Liu takes a holistic approach to complex challenges where people interact with the environment.
People and nature are one
Liu's overarching message is that no scientific basis exists for distinguishing between humans and nature. The two are inseparable, for better or for worse. Liu's research helps us deal with the various wounds and scars we expose our planet to.
Liu is a world leader in the work of integrating ecology with other disciplines, such as the social sciences, policies and various technologies that can help us understand and promote global sustainability.
“Dr. Liu’s exceptional scholarship superbly represents Michigan State University’s commitment to fostering engaged research that makes a sustainable impact to improve quality of life,” said MSU Provost Teresa K. Woodruff. “We commend Dr. Liu on this global recognition of his excellent contributions in support of sustainable development – especially for the ways in which his work has catalyzed actual policy change and broadened our collective understanding of the interconnectedness between humans and nature.”
World leader in integration
His work has led to increased research collaboration, communication, education and knowledge sharing with the general public. He is the founding director of MSU’s Center for Systems Integration and Sustainability.
Liu founded the International Network of Research on Coupled Human and Natural Systems (CHANS-Net.org), which promotes collaboration and communication among researchers from multiple disciplines worldwide.
He has been involved with some 380 publications, 26 of which have appeared in Science and Nature. He is one of the most cited researchers in his field.
Liu's scientific findings have contributed to positive environmental changes, especially in China. Examples are the conservation of pandas, better management of protected areas and practically a revolution in environmental protection in the country that has enormous implications for global sustainability and climate change mitigation.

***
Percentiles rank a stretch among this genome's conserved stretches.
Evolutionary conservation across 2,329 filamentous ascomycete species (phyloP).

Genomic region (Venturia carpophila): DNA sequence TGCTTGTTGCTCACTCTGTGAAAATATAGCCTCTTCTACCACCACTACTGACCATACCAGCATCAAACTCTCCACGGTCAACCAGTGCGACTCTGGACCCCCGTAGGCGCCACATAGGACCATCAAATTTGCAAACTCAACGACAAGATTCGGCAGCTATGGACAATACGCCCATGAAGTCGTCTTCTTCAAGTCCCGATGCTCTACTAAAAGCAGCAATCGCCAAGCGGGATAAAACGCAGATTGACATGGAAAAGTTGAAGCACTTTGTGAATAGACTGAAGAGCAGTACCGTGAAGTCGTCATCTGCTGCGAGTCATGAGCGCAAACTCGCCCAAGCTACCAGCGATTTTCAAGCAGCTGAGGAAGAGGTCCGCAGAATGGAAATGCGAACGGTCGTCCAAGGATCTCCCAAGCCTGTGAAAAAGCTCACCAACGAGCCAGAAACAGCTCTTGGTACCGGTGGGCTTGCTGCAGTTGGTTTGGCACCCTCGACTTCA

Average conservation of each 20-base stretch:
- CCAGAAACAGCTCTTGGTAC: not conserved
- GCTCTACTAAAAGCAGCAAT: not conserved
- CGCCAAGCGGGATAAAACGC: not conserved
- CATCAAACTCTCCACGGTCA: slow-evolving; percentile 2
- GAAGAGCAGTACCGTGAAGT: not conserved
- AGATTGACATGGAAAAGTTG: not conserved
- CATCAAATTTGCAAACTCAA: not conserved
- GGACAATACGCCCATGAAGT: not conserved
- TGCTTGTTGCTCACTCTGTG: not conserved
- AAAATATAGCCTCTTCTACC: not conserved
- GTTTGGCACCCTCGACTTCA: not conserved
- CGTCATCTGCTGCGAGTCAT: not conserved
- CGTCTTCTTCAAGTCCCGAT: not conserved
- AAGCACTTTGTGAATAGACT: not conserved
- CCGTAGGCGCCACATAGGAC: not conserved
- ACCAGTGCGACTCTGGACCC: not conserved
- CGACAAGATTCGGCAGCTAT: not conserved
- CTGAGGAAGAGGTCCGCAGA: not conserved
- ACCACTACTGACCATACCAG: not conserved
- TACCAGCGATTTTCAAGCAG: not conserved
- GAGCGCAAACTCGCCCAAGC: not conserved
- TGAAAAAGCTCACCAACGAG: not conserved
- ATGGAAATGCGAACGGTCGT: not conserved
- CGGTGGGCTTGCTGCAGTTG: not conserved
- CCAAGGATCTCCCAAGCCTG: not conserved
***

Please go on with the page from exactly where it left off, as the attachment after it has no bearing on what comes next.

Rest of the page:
Proposes concrete changes
“His critical work with ecological contexts and biological diversity is of great importance. In particular, he’s shown how different disciplines need to work together for sustainable development,” said Anne Borg, rector at the Norwegian university.
Professor Liu was a coordinating lead author of the global assessment of biological diversity and ecosystems conducted by the Intergovernmental Science-Policy Platform on Biodiversity and Ecosystem Services.
Liu’s appointment is in the Department of Fisheries and Wildlife in the College of Agriculture and Natural Resources. Before coming to Michigan State, Liu was a postdoctoral fellow at Harvard. He was also a visiting scholar at Harvard, as well as at Stanford and Princeton universities.
Liu has received a number of international awards and was elected to the American Philosophical Society (America’s oldest learned society) in 2015.
The Gunnerus Award in Sustainability Science is scheduled to be awarded on Oct. 1 during an event in Trondheim, Norway, barring a pandemic-related need to change the plan.
Previous winners of the Gunnerus Award in Sustainability Science are biologist Kamal Bawa, environmental researcher Carl Folke and ecology professor Sandra M. Díaz.
This story is reprinted from the MSU Center for Systems Integration and Sustainability.